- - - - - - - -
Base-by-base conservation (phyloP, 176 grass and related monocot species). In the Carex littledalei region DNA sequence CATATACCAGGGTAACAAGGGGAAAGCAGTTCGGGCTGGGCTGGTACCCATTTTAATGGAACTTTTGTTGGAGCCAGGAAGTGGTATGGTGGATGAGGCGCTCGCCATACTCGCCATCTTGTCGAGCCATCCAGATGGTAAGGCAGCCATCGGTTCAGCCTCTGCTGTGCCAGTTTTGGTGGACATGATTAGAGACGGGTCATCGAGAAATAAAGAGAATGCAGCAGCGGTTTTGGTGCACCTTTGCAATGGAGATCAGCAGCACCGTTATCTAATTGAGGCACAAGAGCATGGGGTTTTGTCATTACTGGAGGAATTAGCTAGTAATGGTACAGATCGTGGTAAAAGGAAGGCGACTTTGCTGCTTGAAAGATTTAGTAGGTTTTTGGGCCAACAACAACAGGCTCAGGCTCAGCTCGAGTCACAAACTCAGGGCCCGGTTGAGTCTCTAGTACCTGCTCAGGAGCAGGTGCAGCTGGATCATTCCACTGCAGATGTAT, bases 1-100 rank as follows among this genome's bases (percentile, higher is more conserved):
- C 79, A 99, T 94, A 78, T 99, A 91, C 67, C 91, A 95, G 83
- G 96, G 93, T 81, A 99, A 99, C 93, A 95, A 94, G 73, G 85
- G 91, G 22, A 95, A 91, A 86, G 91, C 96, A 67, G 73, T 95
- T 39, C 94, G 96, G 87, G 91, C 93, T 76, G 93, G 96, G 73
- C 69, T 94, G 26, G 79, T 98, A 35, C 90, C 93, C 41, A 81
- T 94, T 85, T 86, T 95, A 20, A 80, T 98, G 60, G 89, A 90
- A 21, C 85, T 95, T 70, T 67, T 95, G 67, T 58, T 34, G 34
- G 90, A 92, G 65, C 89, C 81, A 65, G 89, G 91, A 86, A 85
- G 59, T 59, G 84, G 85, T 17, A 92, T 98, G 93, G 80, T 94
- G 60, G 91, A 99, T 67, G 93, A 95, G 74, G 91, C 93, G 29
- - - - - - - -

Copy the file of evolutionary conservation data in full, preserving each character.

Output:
Base-by-base conservation (phyloP, 176 grass and related monocot species). In the Carex littledalei region DNA sequence CATATACCAGGGTAACAAGGGGAAAGCAGTTCGGGCTGGGCTGGTACCCATTTTAATGGAACTTTTGTTGGAGCCAGGAAGTGGTATGGTGGATGAGGCGCTCGCCATACTCGCCATCTTGTCGAGCCATCCAGATGGTAAGGCAGCCATCGGTTCAGCCTCTGCTGTGCCAGTTTTGGTGGACATGATTAGAGACGGGTCATCGAGAAATAAAGAGAATGCAGCAGCGGTTTTGGTGCACCTTTGCAATGGAGATCAGCAGCACCGTTATCTAATTGAGGCACAAGAGCATGGGGTTTTGTCATTACTGGAGGAATTAGCTAGTAATGGTACAGATCGTGGTAAAAGGAAGGCGACTTTGCTGCTTGAAAGATTTAGTAGGTTTTTGGGCCAACAACAACAGGCTCAGGCTCAGCTCGAGTCACAAACTCAGGGCCCGGTTGAGTCTCTAGTACCTGCTCAGGAGCAGGTGCAGCTGGATCATTCCACTGCAGATGTAT, bases 1-100 rank as follows among this genome's bases (percentile, higher is more conserved):
- C 79, A 99, T 94, A 78, T 99, A 91, C 67, C 91, A 95, G 83
- G 96, G 93, T 81, A 99, A 99, C 93, A 95, A 94, G 73, G 85
- G 91, G 22, A 95, A 91, A 86, G 91, C 96, A 67, G 73, T 95
- T 39, C 94, G 96, G 87, G 91, C 93, T 76, G 93, G 96, G 73
- C 69, T 94, G 26, G 79, T 98, A 35, C 90, C 93, C 41, A 81
- T 94, T 85, T 86, T 95, A 20, A 80, T 98, G 60, G 89, A 90
- A 21, C 85, T 95, T 70, T 67, T 95, G 67, T 58, T 34, G 34
- G 90, A 92, G 65, C 89, C 81, A 65, G 89, G 91, A 86, A 85
- G 59, T 59, G 84, G 85, T 17, A 92, T 98, G 93, G 80, T 94
- G 60, G 91, A 99, T 67, G 93, A 95, G 74, G 91, C 93, G 29